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Re: [aprssig] APRS in remote areas (fwd)

Satellite Ops in Alaska?

---------- Forwarded message ----------
Date: Sun, 15 Jun 2003 22:00:48 -0500
From: James Jefferson Jarvis <jj@aprsworld.net>
To: Bob Bruninga <bruninga@usna.edu>

While traveling in Alaska the summer of 2001 I observed that all of the
satellites are very easy to work, but there often isn't an IGATE in the
footprint of the satellite. I have logs where 100% of my packets were getting
digipeated by ISS, but never got to the internet. I don't know if is still
the case in 2003, but maybe we could find an Alaskan / Northern Canadian
stations to IGATE [PCsat, ISS, and any other UI digipeating satelites]...


On Sunday 15 June 2003 10:45 am, you wrote:
> I forward this to the SIG, because it is an important concept for
> distant travelers:
> ---------- Forwarded message ----------
> From: Bob Bruninga <bruninga@usna.edu>
> Someone said:
> > you can check my "Progress" as I trek to/through Alaska.
> > ...  I'm sending updates every 30 minutes.
> I dont know the details, but I would suggest that when an APRS traveler is
> not in full coverage of the APRS system that he should send his posit at
> least once every minute, if not more often.  Two vehicles passing at 60
> MPH only have about 2 minutes when they are within 5 miles simplex of each
> other.  Even beaconing at once every minute only gives you two or 3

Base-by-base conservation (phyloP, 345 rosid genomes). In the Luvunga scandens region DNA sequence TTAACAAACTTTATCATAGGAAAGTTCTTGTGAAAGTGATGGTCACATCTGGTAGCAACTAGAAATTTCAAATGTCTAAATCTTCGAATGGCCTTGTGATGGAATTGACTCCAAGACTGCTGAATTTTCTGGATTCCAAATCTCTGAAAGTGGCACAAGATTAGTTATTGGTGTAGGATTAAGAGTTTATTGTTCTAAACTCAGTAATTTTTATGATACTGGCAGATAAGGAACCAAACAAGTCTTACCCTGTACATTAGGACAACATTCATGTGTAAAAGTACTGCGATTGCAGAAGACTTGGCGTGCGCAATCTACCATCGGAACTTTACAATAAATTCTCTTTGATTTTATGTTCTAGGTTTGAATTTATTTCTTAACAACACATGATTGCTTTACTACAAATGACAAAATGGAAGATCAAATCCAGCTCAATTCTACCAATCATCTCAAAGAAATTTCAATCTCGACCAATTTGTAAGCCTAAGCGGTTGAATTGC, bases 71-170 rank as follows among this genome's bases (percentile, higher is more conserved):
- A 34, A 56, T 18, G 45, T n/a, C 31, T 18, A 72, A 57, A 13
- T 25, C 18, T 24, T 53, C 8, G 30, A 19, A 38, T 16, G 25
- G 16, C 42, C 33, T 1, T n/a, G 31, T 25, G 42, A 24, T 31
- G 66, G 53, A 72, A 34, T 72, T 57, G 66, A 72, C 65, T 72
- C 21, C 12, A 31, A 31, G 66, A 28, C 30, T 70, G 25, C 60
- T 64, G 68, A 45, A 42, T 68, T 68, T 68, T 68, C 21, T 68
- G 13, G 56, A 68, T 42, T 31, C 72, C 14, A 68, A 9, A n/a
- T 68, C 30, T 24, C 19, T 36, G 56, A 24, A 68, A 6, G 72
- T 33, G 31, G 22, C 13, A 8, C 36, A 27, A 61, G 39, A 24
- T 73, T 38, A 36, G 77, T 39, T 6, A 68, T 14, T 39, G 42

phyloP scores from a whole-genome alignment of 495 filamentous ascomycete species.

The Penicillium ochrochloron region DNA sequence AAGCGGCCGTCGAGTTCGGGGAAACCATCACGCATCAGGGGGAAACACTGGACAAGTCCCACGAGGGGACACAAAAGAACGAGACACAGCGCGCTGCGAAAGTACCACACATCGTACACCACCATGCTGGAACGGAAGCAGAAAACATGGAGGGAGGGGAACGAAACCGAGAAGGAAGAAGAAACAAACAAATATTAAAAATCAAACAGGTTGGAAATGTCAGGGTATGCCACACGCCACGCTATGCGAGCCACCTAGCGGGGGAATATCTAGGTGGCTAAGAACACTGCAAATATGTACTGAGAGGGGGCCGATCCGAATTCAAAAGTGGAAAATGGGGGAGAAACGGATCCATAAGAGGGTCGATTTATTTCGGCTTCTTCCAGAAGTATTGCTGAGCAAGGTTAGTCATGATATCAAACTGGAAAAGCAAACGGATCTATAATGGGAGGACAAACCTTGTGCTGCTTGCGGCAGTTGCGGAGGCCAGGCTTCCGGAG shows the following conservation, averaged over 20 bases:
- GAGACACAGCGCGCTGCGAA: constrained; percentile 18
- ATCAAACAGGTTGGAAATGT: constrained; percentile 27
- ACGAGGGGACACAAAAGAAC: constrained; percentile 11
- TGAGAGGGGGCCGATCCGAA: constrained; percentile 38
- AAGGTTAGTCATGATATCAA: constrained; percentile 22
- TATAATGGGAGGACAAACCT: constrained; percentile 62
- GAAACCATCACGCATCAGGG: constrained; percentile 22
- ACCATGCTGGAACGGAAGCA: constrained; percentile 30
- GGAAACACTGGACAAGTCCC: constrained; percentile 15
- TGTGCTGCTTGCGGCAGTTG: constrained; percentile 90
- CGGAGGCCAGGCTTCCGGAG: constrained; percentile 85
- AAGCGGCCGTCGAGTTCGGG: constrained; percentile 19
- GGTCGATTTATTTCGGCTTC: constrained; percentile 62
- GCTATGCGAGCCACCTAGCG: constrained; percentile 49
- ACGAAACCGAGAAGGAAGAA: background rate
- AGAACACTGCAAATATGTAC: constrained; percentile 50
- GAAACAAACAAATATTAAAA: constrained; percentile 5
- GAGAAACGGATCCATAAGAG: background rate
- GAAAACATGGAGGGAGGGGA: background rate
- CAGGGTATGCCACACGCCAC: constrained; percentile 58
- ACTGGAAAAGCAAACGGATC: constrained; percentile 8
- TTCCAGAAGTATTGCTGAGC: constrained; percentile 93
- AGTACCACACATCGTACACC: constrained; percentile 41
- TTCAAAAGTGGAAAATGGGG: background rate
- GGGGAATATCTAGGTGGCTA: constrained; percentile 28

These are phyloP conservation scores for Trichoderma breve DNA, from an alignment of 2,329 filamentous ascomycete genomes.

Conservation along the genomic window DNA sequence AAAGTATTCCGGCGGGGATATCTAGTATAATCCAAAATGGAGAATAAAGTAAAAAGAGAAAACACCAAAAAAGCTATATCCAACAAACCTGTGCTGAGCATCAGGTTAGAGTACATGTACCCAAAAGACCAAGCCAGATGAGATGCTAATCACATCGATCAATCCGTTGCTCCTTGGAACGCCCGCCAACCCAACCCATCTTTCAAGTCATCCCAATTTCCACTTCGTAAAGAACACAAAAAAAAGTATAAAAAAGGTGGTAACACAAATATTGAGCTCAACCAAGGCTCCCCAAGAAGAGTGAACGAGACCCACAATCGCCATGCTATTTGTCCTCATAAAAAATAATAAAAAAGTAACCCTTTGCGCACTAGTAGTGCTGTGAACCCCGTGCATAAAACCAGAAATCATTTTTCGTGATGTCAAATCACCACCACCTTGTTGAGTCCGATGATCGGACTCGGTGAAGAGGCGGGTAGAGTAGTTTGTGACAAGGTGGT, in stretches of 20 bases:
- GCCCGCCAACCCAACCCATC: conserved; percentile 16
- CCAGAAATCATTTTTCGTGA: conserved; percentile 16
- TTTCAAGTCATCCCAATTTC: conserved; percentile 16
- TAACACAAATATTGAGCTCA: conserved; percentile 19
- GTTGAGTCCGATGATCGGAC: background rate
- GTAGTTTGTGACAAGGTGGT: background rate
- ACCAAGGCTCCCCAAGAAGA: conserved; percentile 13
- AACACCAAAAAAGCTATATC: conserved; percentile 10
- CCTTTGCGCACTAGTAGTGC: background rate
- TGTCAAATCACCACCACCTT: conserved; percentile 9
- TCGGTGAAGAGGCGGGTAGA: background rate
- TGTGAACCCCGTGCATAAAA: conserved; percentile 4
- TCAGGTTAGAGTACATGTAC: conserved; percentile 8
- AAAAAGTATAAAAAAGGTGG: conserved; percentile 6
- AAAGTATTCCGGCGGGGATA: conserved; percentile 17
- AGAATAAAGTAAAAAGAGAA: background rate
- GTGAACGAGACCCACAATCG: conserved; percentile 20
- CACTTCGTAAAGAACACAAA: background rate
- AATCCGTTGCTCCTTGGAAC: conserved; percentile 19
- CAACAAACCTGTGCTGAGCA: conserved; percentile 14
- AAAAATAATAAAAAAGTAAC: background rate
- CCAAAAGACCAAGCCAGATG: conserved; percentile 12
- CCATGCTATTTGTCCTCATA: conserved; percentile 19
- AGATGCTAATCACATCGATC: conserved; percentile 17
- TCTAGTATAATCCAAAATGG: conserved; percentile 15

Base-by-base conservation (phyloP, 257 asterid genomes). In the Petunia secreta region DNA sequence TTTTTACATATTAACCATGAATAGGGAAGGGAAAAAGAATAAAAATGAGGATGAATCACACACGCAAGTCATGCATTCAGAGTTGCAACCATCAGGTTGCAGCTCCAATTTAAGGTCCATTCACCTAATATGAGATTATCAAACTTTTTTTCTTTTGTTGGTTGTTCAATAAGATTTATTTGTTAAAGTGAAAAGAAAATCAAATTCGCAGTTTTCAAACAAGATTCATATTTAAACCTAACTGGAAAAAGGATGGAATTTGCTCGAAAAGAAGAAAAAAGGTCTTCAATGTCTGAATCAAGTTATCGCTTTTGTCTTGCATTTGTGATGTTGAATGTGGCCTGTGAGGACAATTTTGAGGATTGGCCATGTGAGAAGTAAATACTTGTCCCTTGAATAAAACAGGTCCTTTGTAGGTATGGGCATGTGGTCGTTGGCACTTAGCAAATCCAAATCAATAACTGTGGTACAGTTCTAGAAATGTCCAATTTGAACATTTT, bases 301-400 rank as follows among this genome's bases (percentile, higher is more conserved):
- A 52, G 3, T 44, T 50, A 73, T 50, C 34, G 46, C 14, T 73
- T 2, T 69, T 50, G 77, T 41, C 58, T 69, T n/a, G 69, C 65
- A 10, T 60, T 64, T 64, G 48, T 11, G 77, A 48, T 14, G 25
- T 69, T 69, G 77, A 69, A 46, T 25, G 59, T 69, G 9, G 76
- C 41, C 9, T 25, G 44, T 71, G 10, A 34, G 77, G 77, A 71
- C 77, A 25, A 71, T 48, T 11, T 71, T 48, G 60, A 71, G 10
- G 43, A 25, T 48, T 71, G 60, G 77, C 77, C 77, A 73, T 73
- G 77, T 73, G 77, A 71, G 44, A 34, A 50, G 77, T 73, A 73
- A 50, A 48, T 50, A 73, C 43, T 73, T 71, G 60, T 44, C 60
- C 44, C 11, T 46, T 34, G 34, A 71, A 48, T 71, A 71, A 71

> chances to be heard by the other station.
> With all the vagaries of propogation and other things that could cause the
> other station to not hear a single packet, the statistics of being heard
> with a once every 30 minute beacon are vanishingly small...
> In 30 minutes, two passing stations can be 60 miles apart.
> Dont worry about power either.  Transmitting every minute is insignificant
> as far as power is concerned.  The average current for a D700 for example
> just receiving is about 600 mA?  The AVERAGE current including
> transmitting at 50 watts one second once a minute only increases the
> current by 1/60th of 8 amps or about 130 mA.  Insignificant to the
> receiver power...
> Your best bet is to transmit via PCsat from midday to sunset.  After
> listening one day, you will hear PCsat on 144.39 and then if you remember
> that time, you can remember that PCsat comes over exactly 1/2 hour earlier
> every day and that there are passes 100 minutes before and 100 minutes
> after as well...  SO go to PCsat during those times.
> ALl the rest of the time, beacon away on 144.39 once a minuite in case you
> run into someone nearby on the ground...
> If you are in a populated area, run CTCSS-100 so you will hear otehr Voice
> Alert stations.  If you are in the wilderness change to normal squelch so
> that you will hear ANY packet station you may get near...  Hopefully, they
> also are beaconing once a minute to improve changes of finding each
> other...
> Just some thoughts...
> de WB4APR@amsat.org, Bob
> PCsat WEB  page     http://www.ew.usna.edu/~bruninga/pcsat.html
> ISS-APRS FAQ:       http://www.ew.usna.edu/~bruninga/iss-faq.html
> CUBESAT Designs     http://www.ew.usna.edu/~bruninga/cubesat.html
> APRS LIVE pages     http://www.ew.usna.edu/~bruninga/aprs.html
> APRS SATELLITES     http://www.ew.usna.edu/~bruninga/astars.html
> MIM/Mic-E/Mic-Lite  http://ssdl.stanford.edu/mims/
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